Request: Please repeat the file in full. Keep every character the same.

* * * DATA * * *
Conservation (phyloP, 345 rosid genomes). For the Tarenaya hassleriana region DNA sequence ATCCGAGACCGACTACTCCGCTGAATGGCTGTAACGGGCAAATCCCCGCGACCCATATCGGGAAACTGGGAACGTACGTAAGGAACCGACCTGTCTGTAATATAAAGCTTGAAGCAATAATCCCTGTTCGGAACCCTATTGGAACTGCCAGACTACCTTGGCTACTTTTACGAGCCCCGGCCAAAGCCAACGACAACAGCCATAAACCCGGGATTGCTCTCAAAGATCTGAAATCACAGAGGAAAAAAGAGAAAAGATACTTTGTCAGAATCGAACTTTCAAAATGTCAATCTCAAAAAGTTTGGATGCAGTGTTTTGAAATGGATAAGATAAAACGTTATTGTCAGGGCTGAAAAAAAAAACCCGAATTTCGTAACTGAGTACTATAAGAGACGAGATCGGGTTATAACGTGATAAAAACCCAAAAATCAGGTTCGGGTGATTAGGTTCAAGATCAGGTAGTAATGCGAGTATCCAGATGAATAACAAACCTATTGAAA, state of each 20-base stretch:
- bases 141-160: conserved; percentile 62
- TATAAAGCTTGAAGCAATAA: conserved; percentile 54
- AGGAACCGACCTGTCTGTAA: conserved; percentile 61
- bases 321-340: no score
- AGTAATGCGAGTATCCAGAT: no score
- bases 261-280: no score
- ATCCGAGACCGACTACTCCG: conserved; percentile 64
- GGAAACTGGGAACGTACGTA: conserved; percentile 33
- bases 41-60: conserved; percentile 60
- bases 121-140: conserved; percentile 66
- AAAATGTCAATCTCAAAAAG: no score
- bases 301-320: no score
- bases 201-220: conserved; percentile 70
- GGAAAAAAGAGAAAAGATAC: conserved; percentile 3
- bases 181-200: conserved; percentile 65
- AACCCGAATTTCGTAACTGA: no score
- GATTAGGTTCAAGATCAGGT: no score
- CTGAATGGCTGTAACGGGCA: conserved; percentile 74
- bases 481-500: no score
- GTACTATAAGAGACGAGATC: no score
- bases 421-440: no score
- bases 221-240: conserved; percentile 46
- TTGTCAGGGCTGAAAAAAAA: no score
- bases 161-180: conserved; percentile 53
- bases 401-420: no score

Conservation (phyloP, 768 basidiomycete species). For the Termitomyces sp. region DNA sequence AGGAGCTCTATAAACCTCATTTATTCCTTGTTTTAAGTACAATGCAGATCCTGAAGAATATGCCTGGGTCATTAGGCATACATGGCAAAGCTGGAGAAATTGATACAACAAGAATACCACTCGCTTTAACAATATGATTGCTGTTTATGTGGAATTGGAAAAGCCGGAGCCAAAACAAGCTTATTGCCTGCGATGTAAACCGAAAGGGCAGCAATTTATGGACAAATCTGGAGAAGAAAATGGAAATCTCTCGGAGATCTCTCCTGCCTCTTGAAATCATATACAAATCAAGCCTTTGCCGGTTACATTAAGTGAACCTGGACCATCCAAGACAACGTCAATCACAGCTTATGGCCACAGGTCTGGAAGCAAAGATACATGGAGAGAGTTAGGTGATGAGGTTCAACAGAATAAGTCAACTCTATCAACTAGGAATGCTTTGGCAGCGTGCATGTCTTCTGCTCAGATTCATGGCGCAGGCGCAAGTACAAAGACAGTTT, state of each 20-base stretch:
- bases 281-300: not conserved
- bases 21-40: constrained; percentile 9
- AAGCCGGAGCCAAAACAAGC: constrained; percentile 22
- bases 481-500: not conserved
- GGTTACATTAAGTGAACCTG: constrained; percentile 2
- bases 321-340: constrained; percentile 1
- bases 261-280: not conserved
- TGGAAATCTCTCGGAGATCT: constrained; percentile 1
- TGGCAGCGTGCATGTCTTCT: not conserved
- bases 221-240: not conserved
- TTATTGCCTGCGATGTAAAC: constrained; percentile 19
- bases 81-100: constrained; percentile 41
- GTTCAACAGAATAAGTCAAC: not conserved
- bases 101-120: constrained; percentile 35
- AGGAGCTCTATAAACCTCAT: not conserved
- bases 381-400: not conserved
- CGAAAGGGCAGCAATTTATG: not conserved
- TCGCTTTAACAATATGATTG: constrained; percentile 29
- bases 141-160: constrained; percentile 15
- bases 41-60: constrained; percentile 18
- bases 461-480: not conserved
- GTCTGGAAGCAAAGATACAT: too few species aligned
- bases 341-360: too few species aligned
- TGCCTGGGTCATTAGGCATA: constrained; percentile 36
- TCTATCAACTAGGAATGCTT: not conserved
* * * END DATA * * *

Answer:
Conservation (phyloP, 345 rosid genomes). For the Tarenaya hassleriana region DNA sequence ATCCGAGACCGACTACTCCGCTGAATGGCTGTAACGGGCAAATCCCCGCGACCCATATCGGGAAACTGGGAACGTACGTAAGGAACCGACCTGTCTGTAATATAAAGCTTGAAGCAATAATCCCTGTTCGGAACCCTATTGGAACTGCCAGACTACCTTGGCTACTTTTACGAGCCCCGGCCAAAGCCAACGACAACAGCCATAAACCCGGGATTGCTCTCAAAGATCTGAAATCACAGAGGAAAAAAGAGAAAAGATACTTTGTCAGAATCGAACTTTCAAAATGTCAATCTCAAAAAGTTTGGATGCAGTGTTTTGAAATGGATAAGATAAAACGTTATTGTCAGGGCTGAAAAAAAAAACCCGAATTTCGTAACTGAGTACTATAAGAGACGAGATCGGGTTATAACGTGATAAAAACCCAAAAATCAGGTTCGGGTGATTAGGTTCAAGATCAGGTAGTAATGCGAGTATCCAGATGAATAACAAACCTATTGAAA, state of each 20-base stretch:
- bases 141-160: conserved; percentile 62
- TATAAAGCTTGAAGCAATAA: conserved; percentile 54
- AGGAACCGACCTGTCTGTAA: conserved; percentile 61
- bases 321-340: no score
- AGTAATGCGAGTATCCAGAT: no score
- bases 261-280: no score
- ATCCGAGACCGACTACTCCG: conserved; percentile 64
- GGAAACTGGGAACGTACGTA: conserved; percentile 33
- bases 41-60: conserved; percentile 60
- bases 121-140: conserved; percentile 66
- AAAATGTCAATCTCAAAAAG: no score
- bases 301-320: no score
- bases 201-220: conserved; percentile 70
- GGAAAAAAGAGAAAAGATAC: conserved; percentile 3
- bases 181-200: conserved; percentile 65
- AACCCGAATTTCGTAACTGA: no score
- GATTAGGTTCAAGATCAGGT: no score
- CTGAATGGCTGTAACGGGCA: conserved; percentile 74
- bases 481-500: no score
- GTACTATAAGAGACGAGATC: no score
- bases 421-440: no score
- bases 221-240: conserved; percentile 46
- TTGTCAGGGCTGAAAAAAAA: no score
- bases 161-180: conserved; percentile 53
- bases 401-420: no score

Conservation (phyloP, 768 basidiomycete species). For the Termitomyces sp. region DNA sequence AGGAGCTCTATAAACCTCATTTATTCCTTGTTTTAAGTACAATGCAGATCCTGAAGAATATGCCTGGGTCATTAGGCATACATGGCAAAGCTGGAGAAATTGATACAACAAGAATACCACTCGCTTTAACAATATGATTGCTGTTTATGTGGAATTGGAAAAGCCGGAGCCAAAACAAGCTTATTGCCTGCGATGTAAACCGAAAGGGCAGCAATTTATGGACAAATCTGGAGAAGAAAATGGAAATCTCTCGGAGATCTCTCCTGCCTCTTGAAATCATATACAAATCAAGCCTTTGCCGGTTACATTAAGTGAACCTGGACCATCCAAGACAACGTCAATCACAGCTTATGGCCACAGGTCTGGAAGCAAAGATACATGGAGAGAGTTAGGTGATGAGGTTCAACAGAATAAGTCAACTCTATCAACTAGGAATGCTTTGGCAGCGTGCATGTCTTCTGCTCAGATTCATGGCGCAGGCGCAAGTACAAAGACAGTTT, state of each 20-base stretch:
- bases 281-300: not conserved
- bases 21-40: constrained; percentile 9
- AAGCCGGAGCCAAAACAAGC: constrained; percentile 22
- bases 481-500: not conserved
- GGTTACATTAAGTGAACCTG: constrained; percentile 2
- bases 321-340: constrained; percentile 1
- bases 261-280: not conserved
- TGGAAATCTCTCGGAGATCT: constrained; percentile 1
- TGGCAGCGTGCATGTCTTCT: not conserved
- bases 221-240: not conserved
- TTATTGCCTGCGATGTAAAC: constrained; percentile 19
- bases 81-100: constrained; percentile 41
- GTTCAACAGAATAAGTCAAC: not conserved
- bases 101-120: constrained; percentile 35
- AGGAGCTCTATAAACCTCAT: not conserved
- bases 381-400: not conserved
- CGAAAGGGCAGCAATTTATG: not conserved
- TCGCTTTAACAATATGATTG: constrained; percentile 29
- bases 141-160: constrained; percentile 15
- bases 41-60: constrained; percentile 18
- bases 461-480: not conserved
- GTCTGGAAGCAAAGATACAT: too few species aligned
- bases 341-360: too few species aligned
- TGCCTGGGTCATTAGGCATA: constrained; percentile 36
- TCTATCAACTAGGAATGCTT: not conserved